SCOTLAND has been producing energy for many years through first hydro power, coal, then nuclear and more recently wind power. We also started the shale phenomenon in 1851. It is clear that Scotland has been and continues to be an energy pioneer.
The SNP has targeted renewables as a source of electricity and they are right to do so. But Scotland needs a mix that covers all our needs. Four-fifths of Scotland’s heat and many everyday items come from natural gas. This cannot be replaced overnight by renewables. It would be technically challenging, uneconomic and unreliable.
Onshore gas and oil are also important for jobs both in terms of extraction but also those supporting the raw material production in places such as Grangemouth, which goes into everything from medicine and clothing, through to buildings, vehicles and computers.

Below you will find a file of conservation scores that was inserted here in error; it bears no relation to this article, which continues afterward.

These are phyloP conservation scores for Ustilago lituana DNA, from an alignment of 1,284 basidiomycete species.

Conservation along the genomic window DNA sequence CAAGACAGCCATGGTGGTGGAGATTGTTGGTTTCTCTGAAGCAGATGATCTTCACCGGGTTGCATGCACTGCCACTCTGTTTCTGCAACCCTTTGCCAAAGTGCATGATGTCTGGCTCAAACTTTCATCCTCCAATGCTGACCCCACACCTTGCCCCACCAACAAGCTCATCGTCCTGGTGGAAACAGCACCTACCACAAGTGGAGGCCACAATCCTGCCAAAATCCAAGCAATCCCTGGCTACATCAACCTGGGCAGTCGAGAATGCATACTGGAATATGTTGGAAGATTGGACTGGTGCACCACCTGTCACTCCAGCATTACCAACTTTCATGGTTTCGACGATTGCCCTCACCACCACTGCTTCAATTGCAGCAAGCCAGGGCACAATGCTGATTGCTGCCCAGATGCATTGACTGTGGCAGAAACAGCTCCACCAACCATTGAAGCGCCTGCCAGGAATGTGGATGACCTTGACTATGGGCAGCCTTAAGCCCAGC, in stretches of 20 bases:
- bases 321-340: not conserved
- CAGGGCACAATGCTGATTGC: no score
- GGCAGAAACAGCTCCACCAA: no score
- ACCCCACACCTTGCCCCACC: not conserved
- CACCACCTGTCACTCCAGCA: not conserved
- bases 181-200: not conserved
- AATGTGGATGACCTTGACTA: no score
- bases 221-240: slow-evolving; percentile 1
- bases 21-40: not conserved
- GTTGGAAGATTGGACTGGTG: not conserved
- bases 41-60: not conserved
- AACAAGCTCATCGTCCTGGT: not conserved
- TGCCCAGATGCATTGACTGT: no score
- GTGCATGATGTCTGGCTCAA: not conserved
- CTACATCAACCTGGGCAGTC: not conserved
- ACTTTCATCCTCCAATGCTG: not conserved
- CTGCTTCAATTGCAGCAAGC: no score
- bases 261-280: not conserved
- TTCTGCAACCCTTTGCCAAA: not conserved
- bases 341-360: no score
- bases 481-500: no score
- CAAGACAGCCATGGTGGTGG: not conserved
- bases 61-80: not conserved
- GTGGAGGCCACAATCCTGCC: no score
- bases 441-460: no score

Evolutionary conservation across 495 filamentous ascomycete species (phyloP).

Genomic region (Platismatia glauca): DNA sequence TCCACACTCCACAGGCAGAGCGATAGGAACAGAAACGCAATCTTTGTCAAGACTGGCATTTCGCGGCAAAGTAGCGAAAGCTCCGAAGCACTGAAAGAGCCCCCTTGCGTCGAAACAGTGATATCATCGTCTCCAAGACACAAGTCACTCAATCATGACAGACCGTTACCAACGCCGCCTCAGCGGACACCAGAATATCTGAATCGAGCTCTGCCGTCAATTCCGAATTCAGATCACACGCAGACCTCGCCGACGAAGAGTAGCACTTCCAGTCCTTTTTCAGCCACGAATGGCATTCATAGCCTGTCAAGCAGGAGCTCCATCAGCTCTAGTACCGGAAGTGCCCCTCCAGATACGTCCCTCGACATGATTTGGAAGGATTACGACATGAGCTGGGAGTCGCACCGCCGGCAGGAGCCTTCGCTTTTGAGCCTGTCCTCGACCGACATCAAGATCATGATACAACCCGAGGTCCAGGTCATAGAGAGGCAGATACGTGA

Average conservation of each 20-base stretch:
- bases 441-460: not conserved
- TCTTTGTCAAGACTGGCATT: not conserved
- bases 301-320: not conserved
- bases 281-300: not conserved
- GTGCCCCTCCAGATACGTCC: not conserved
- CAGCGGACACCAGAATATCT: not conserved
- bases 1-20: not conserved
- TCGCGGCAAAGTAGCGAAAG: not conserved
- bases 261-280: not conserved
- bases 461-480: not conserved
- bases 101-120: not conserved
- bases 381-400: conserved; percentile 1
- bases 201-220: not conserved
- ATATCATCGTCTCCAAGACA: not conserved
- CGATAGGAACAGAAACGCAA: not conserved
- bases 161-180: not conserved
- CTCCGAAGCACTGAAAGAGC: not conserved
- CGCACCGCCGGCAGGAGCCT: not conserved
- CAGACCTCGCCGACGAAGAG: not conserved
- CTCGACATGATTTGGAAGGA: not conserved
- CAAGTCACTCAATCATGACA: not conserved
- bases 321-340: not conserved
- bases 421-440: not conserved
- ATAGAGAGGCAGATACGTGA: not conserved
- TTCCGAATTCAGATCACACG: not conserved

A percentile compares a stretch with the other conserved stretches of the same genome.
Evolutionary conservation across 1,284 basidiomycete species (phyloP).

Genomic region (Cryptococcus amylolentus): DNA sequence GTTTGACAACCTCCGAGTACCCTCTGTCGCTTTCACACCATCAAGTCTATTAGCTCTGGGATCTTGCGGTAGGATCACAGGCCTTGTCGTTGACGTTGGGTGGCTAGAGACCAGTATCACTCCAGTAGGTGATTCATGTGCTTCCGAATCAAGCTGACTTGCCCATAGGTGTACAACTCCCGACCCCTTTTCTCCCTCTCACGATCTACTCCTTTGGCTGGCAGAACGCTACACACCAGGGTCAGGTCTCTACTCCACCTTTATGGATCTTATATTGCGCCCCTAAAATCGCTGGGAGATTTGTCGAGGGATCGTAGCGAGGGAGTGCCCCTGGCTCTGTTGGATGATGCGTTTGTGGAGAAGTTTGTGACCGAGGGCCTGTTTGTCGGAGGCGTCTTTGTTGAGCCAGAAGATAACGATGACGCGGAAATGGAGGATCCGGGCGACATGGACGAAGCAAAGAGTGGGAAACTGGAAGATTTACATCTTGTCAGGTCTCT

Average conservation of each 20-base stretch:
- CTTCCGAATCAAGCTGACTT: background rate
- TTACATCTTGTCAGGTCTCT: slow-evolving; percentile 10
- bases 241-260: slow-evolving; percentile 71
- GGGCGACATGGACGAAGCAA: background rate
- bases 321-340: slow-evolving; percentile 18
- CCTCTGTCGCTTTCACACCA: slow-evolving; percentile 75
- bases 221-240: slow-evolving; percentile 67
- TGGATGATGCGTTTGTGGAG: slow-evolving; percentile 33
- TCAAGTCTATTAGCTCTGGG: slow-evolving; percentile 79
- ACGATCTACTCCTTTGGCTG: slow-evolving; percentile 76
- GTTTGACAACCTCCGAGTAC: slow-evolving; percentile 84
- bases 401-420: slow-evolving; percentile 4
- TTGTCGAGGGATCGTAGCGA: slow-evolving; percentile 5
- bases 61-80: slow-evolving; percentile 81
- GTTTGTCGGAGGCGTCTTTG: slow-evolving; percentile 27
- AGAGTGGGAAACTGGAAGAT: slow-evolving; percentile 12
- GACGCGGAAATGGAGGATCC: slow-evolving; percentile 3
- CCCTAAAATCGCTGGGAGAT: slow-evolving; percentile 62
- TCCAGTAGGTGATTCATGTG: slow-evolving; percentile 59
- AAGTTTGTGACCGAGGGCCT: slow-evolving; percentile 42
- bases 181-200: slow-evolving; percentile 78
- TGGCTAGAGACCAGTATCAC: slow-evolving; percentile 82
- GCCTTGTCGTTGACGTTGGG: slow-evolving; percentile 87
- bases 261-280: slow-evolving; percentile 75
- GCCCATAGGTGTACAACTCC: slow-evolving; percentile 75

There is no better example than Ineos’ £400 million investment at Grangemouth to secure feedstocks from the US as they dwindle from the North Sea. The irony of course is that shale exists outside their front door.
The industry has also committed multi-million pound programmes of benefits to local communities and stakeholders as well as boosting contributions to local councils. Worryingly, Scotland in 2020 could be importing three-quarters of our gas from places such as Russia and Algeria.
The critical issue is the environment. Experts as diverse as Public Health England, the Chartered Institution of Water and Environmental Management, and the Royal Society and the Royal Academy of Engineering have all concluded that any health and environmental risks can be managed in a well-regulated industry.
We have had a well-regulated industry in Scotland for many decades. We have drilled more than 30 wells in the last 20 years. One of the first hydraulic fractures in the UK took place in Airdrie nearly 50 years ago and fracking also took place in 1989 at Easterhouse.
Friends of the Earth last week tried to polarise the debate, making this about renewables versus oil and gas. They miss the fundamental point that we need an energy mix that is properly regulated and executed, that meets the real needs of our country.
• Ken Cronin is chief executive of UK Onshore Oil & Gas (UKOOG)